Taking action – Cities learning from each other to adapt to climate change
01 Mar 2017 – Municipalities across Europe increasingly acknowledge the need to adapt to climate change and have begun to adopt various measures. Meeting the costs of adaptation measures for climate change is, however, a major challenge.
Despite budgetary challenges, cities and towns are taking action to put in place measures that will help them adapt to the impacts of climate change.
A new European Environment Agency (EEA) report highlights the opportunities open to municipalities to share best practices and how they can support projects like green roofs or expanding city parks to help alleviate the negative effects of climate change.
The EEA report “Financing urban adaptation to climate change,” takes a closer look at innovative funding options now being used, such as green bonds and crowdfunding, alongside traditional funding channels.
The report includes case studies that analyse how 11 cities across Europe are developing, funding and implementing urban adaptation measures. The case studies outline various projects that will help cities better protect themselves from the damage caused by extreme weather events. These include building more green spaces and installing green roofs, which enhance water retention and provide cooling as well as thermal insulation.
The publication is meant to serve as a resource for adaptation financing providers and project developers from international, national or regional public bodies and private institutions. The report also includes a helpful annex providing an overview of European-level financing options available to municipalities.
Innovative funding options
The costs needed to adapt cities to the effects of climate change vary but can run into millions of euros. The lack of funding has been cited by mayors, city managers and planners as one of the main reasons for the slow uptake of adaptation. Public funds for adaptation measures can be difficult to find in wake of other budgetary priorities.
At the same time, many European cities and towns are facing significant investment needs to replace old infrastructure for basic services (such as sewer systems), buildings and transport over the next decade. Integrating climate adaptation requirements into such investments would save money in the long term, the report argues.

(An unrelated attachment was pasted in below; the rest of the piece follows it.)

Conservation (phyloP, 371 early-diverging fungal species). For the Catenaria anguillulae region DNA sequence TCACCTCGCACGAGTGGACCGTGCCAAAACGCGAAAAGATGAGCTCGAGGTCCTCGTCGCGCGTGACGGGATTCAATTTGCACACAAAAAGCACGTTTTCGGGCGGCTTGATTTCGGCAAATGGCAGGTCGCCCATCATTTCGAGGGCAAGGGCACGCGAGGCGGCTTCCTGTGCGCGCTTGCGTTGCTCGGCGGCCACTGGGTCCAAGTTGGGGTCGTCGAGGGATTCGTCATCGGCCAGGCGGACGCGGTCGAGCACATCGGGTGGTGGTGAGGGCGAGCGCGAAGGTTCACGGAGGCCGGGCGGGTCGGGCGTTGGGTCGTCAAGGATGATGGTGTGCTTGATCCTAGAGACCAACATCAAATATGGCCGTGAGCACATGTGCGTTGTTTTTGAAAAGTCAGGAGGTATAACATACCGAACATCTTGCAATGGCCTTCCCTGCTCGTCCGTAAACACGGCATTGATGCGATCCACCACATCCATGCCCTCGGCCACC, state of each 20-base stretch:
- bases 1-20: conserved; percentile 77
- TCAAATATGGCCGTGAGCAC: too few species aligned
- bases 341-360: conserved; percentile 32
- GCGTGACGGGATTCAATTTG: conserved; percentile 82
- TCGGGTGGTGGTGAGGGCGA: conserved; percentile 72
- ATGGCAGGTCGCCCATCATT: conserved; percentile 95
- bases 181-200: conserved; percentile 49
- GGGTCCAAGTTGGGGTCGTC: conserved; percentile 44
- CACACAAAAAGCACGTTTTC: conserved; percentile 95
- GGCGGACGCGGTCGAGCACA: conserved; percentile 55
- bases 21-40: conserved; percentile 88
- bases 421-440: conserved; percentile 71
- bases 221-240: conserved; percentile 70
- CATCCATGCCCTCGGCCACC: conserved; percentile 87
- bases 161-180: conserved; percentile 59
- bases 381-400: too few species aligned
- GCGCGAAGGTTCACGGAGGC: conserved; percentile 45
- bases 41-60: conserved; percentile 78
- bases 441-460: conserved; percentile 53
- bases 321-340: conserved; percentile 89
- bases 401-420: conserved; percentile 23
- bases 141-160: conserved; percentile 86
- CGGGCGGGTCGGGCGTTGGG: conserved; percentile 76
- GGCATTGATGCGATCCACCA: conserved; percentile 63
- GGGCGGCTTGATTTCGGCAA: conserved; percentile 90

Municipalities across Europe have found different ways to finance adaptation. These range from tapping into public funds to more innovative financing mechanisms, including crowdfunding and green bonds. Green infrastructure measures with multiple benefits, such as nature conservation, recreation and quality of life, are receiving increased attention. Demonstrating multiple benefits of such measures can increase the chance of securing funds.
Cities are also organizing themselves to share best practices and promote environmental cooperation through the Covenant of Mayors for Climate and Energy and other similar organisations.
The European Union has earmarked at least 20 percent of all its expenditures during the 2014-2020 budget period for climate change action – for mitigation and adaptation.
Further national and regional financial streams are also available. However, the funds available through the EU and national and regional authorities meet only a small part of the investment needed. Public investment can act as ‘seed money’ unlocking additional major private investment of a different type and scale.
The 11 case studies involve the following cities: Amsterdam, Bilbao, Bologna, Bratislava, Copenhagen, Ghent, Hamburg, Lisbon, Malmö, Paris, and Smolyan. More details on each case study and other useful information can be found on the Climate-ADAPT web portal (http://climate-adapt.eea.europa.eu/knowledge/tools/sat).
Source: The European Environment Agency